Chapter Four | Main | Chapter Five and a half

I think I’ve figured out why this book is bugging me so much. I spent the better part of the ‘90s—the decade when this was written—on the front lines of the pro-life movement. I know what that the movement was like in that time period because I lived it and the world Michael Farris has created is not the world I knew.

My memories about that time and the people I knew are a mixed bag of good, bad, and indifferent, and I’m conflicted about a lot of it, but one thing I know for sure is that I don’t recognize any of it in our Merry Band of Protesters. It’s all cardboard cutouts. If Farris is doing anyone a disservice with this novel, it’s pro-life activists.

With that bit of meta discussion out of the way, strap into your seats, it’s time for chapter five.

Aww geez.

“”Doctor, is it … is it killing?” the woman asked with eyes that pleaded for the truth.”

If there was a way to lay it on any thicker, I can’t imagine one.


This has ventured into Very Special Episode territory. It’s a discussion of abortion that would be right at home on my favorite hatewatch show (may it rest in peace), Secret Life of the American Teenager, which was my favorite because all of the characters were cardboard cutouts and every other episode was a Very Special Episode. Kind of like this book, now that I think of it.

Thus far I’ve seen no indication that Farris is even aware of why women might choose abortion. You’re not going to save any babies from abortion if you don’t understand why women have them. That’s like pro-life activism 101.

Seriously, the I-was-a-teenage-activist part of me is the one who is most annoyed at this book right about now. This is not what I was expecting when I set out on this project. I thought I was going to crack a few jokes about Author Avatar Lawyer Peter, whine a bit about how Farris needs to stop using his novels to demonstrate his extensive knowledge of the Federal Rules of Civil Procedure, that sort of thing. I certainly didn’t think I’d find myself getting increasingly annoyed that he doesn’t know what he’s talking about when it comes to the pro-life movement. But here we are.

This whole section of the chapter only exists so that we can learn that Rhonda is conflicted about her work because she still holds on to the part of her Catholic upbringing that teaches that life is sacred.

Since I’m pretty sure that Rhonda is the one who’s going to get killed in the deadly arson that the back of the book told us is coming, this repeated effort to paint Rhonda as someone who is going against her beliefs and convictions is making me increasingly uncomfortable. It reads as Farris punishing his character for her choices by killing her off, something that has some seriously unfortunate implications.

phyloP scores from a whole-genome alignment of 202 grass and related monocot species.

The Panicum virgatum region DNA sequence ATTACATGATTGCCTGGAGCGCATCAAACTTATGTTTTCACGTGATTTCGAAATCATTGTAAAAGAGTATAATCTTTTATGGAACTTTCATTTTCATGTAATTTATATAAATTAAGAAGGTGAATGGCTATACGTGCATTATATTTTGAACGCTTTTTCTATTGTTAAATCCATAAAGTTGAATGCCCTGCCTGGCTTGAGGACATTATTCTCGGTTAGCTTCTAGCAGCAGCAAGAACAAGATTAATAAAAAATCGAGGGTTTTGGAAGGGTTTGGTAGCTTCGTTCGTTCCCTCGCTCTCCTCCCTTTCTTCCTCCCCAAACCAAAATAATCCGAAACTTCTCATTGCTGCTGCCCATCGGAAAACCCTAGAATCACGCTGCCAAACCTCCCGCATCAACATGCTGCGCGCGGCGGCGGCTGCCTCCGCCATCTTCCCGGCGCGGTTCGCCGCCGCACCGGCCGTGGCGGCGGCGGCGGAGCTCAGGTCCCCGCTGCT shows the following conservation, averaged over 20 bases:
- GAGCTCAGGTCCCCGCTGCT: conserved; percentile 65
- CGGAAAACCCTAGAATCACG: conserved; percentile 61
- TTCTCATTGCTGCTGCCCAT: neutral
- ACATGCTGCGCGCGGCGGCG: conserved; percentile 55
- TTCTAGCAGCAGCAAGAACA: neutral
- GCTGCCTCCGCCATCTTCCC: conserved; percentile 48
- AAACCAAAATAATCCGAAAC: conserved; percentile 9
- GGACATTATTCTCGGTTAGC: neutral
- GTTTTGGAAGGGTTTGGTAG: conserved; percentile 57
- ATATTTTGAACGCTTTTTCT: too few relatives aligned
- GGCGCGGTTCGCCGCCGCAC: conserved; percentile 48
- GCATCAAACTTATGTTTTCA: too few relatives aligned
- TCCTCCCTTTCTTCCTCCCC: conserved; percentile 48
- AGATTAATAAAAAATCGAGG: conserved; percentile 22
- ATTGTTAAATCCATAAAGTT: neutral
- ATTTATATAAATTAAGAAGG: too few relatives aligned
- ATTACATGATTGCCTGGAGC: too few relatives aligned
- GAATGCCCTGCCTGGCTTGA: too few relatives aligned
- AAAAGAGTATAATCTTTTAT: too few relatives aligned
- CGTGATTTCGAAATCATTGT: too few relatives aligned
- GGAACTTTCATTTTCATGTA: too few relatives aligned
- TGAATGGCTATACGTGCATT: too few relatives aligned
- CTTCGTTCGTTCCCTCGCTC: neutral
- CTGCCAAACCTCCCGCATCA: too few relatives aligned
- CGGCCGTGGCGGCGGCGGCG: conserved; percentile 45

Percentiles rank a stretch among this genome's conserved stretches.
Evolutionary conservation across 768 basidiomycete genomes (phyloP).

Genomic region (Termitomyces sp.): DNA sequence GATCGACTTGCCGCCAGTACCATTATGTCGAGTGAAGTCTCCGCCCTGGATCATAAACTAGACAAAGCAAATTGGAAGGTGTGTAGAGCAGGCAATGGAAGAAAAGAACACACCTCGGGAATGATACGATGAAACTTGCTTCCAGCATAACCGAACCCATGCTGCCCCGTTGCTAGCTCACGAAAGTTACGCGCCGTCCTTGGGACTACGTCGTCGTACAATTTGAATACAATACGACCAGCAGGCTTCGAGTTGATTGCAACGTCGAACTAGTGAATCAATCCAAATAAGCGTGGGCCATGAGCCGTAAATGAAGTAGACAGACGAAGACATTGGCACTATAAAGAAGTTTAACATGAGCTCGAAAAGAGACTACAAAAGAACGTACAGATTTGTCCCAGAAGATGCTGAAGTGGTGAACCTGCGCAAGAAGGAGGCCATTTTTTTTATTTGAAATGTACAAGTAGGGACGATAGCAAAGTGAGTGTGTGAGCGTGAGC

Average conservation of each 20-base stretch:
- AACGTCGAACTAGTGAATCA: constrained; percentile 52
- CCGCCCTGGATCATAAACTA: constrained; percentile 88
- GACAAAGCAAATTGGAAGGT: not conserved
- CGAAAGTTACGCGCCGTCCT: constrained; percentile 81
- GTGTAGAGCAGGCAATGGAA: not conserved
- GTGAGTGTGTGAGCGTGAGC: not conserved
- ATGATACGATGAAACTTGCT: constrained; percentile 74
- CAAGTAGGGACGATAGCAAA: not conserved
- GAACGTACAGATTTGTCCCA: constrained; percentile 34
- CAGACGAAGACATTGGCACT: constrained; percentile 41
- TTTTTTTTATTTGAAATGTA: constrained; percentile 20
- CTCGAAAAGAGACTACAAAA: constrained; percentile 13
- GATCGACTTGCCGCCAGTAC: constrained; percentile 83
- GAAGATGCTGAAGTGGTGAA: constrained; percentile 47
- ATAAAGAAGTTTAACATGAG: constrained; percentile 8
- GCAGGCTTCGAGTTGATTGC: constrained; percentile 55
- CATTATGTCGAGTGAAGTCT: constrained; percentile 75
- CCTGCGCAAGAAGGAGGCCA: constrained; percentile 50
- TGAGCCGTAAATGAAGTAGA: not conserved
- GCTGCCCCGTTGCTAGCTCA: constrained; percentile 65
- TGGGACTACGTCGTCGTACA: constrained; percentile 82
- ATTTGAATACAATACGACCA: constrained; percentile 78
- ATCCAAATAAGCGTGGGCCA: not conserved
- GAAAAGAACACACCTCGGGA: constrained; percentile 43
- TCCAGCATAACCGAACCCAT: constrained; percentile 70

Farris gets in a nice dig at medical school too, it had “hardened” Rhonda. We get a lovely strawman portrait of a “sexuality and woman’s issues” class where a student asks if abortion is killing and, “The professor replied with practiced nonchalance, “is removing an inflamed gall bladder, killing?”” So yeah, Farris actually wrote that.

Oh, and when the receptionist lets Rhonda know that she’s got someone calling with post-procedure questions, Rhonda worries whether it’s another patient calling with an incomplete abortion or perforated uterus, which we’re told already happened in Rhonda’s first month at the clinic. I should probably note that this is a scare tactic. As medical procedures go, abortion is one of the safer ones, with fewer than 1 in 1000 having a serious complication. This is a common talking point among pro-life activists, but in reality giving birth is more dangerous, and I don’t think lying about statistics is an ethical tactic. If abortion is immoral, it’s immoral even if it’s the safest thing on the planet, you shouldn’t lie about dangers that don’t exist. Either that or Rhonda is kind of a terrible doctor, but we’ve been given no suggestion that’s the case.

The rest of this section is kind of dull, so I’ll jump ahead to Rhonda looking out the window and seeing Stephen, I mean Vince, talking with Single Person Lisa. Rhonda correctly deduces that Mysterious Vince is flirting his way into the inner circle of our Merry Band of Naïve Protesters. Also, Rhonda notes that Handsy Ginny is better looking.


Rhonda’s back at her house watching a Clark Gable movie when Mysterious Vince shows up late at night demanding to be let in. Relationship tension between exes ensues.

And, here we go. Conspiracy theories kicking into motion.

The clinic lawyers can’t get an injunction if the protesters are polite and well-behaved, so Mysterious Vince is there to infiltrate and goad everyone into being obnoxious and harassing.

More awkward relationship tension between the exes.

I’m bored. So bored. And there’s like another twenty pages in this chapter because suddenly Mike has gotten long winded.

If this review is putting me to sleep writing it, it’s probably putting you to sleep reading it, so I’m giving up and throwing in the towel. Come back tomorrow, or maybe Wednesday, and you’ll get some more of Mysterious Vince being Mysterious, the Merry Band of Protesters being naïve and trusting, and I’m sure it will all be so thrilling we’ll be on the edge of drifting off to dreamland, where we shall dream of other, better books.

Chapter Four | Main | Chapter Five and a half

Published by Kathryn Brightbill

I was born at a very young age.

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